Unemployment rate remains at near record 26.1% in May

CSO figures shows jobless rate on foot of coronavirus shutdown

The Republic’s unemployment rate remained at a near record high of 26.1 per cent in May, but down from a pandemic peak of 28.3 per cent recorded in April.

The CSO’s latest unemployment data suggests there could have been as many as 645,000 unemployed people in the State last month.

The total, however, includes those claiming the Government’s temporary pandemic unemployment benefit. Many of these people are likely to return to work once the economic restrictions are lifted.

The total, however, does not include the 450,000 plus workers on the Government’s Wage Subsidy Scheme, who are having their wages subsidised by the State.


The latest figures lay bare the changed employment landscape in the Republic. The jobless rate was less than 5 per cent in February.

Jack Kennedy, an economist with recruitment site Indeed, said the data indicates that the headline unemployment rate has risen further, but the CSO's estimate of the Covid-19 adjusted unemployment rate is down from that in April.

“Moreover, falling numbers for those receiving the Pandemic Unemployment Payment suggests we may be starting to see a levelling off,” he said.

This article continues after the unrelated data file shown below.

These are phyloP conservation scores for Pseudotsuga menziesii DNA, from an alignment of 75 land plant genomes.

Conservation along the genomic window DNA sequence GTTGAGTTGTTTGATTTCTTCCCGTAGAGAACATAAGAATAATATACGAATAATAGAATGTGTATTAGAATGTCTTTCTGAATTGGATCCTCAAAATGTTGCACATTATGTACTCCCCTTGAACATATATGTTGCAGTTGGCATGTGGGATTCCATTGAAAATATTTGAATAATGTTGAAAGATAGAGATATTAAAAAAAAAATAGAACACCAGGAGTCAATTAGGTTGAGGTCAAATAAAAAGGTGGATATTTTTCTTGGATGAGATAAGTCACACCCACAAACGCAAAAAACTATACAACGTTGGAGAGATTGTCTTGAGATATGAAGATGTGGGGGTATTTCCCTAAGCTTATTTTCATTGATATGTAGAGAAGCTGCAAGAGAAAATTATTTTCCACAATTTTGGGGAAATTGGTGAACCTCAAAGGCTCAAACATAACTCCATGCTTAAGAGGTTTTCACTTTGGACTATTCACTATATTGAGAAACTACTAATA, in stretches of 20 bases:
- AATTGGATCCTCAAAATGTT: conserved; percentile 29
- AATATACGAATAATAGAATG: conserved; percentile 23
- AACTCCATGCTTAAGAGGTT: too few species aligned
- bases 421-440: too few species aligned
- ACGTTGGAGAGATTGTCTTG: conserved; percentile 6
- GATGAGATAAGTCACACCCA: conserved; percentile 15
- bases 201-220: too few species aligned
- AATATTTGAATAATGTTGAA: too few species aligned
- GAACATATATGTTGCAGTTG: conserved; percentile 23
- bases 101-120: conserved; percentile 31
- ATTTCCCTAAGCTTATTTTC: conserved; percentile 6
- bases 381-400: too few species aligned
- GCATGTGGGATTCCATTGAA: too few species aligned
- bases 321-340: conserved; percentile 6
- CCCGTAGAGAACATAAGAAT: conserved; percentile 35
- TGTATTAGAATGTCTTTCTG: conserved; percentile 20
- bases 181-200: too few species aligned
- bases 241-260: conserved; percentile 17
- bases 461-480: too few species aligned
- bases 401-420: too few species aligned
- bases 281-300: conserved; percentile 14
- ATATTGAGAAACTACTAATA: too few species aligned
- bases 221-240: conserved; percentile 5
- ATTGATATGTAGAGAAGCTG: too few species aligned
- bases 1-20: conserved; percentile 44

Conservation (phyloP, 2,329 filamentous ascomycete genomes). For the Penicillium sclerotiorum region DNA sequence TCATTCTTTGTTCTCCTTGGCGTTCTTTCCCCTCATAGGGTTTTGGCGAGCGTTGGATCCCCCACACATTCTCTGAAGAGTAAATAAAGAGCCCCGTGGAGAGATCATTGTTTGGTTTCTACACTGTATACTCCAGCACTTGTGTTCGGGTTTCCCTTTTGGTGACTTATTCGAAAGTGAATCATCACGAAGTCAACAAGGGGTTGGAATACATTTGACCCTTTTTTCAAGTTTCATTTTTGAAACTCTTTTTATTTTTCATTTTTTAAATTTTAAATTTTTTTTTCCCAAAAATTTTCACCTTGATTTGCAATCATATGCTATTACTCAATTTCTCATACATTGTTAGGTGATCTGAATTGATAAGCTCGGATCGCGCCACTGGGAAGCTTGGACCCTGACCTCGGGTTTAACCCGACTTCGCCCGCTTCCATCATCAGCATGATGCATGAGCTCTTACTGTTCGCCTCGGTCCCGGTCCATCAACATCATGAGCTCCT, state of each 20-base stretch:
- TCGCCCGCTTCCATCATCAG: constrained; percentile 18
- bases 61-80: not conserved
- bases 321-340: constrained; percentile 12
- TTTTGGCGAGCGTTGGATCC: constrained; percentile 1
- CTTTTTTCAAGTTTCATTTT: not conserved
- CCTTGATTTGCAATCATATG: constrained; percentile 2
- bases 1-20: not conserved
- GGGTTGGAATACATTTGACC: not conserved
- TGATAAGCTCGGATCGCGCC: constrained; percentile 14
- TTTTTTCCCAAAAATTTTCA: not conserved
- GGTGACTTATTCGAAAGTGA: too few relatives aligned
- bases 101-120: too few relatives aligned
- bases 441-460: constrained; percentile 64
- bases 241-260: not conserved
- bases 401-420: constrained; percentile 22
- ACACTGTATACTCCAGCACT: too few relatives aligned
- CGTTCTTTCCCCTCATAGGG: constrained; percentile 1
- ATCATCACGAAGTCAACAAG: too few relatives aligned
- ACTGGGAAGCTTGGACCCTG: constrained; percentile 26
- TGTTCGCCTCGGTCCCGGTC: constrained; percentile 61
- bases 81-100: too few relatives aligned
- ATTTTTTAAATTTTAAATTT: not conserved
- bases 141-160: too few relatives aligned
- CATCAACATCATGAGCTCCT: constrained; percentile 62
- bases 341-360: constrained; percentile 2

“What will be crucial to see now is the impact on the unemployment rate as the economy begins to reopen,” Mr Kennedy said.

“With small retailers and some other workplaces due to reopen next week, this new phase will test how successfully businesses can adapt to this new way of working while still turning a profit. Most people are hopeful that they will go back to their previous jobs, but this depends on how quickly businesses ramp up to full capacity,” he said.

Andrew Webb, chief economist at Grant Thornton Ireland, described the scale of the impact on the labour market as “ difficult to comprehend”.

“An unemployment rate of just over 5 per cent mere weeks ago could now be considered as being higher than 26 per cent if all claimants of the Pandemic Unemployment Payment were classified as unemployed,” he said.

“The great fear over the coming weeks, as we hopefully move through the various stages of lifting lockdown, is how many of these ‘temporarily unemployed’ people have a job to return to. There is a growing sense that we are heading for a deep and damaging downturn with a longer climb back to economic strength than originally hoped,” Mr Webb said.

Eoin Burke-Kennedy

Eoin Burke-Kennedy

Eoin Burke-Kennedy is Economics Correspondent of The Irish Times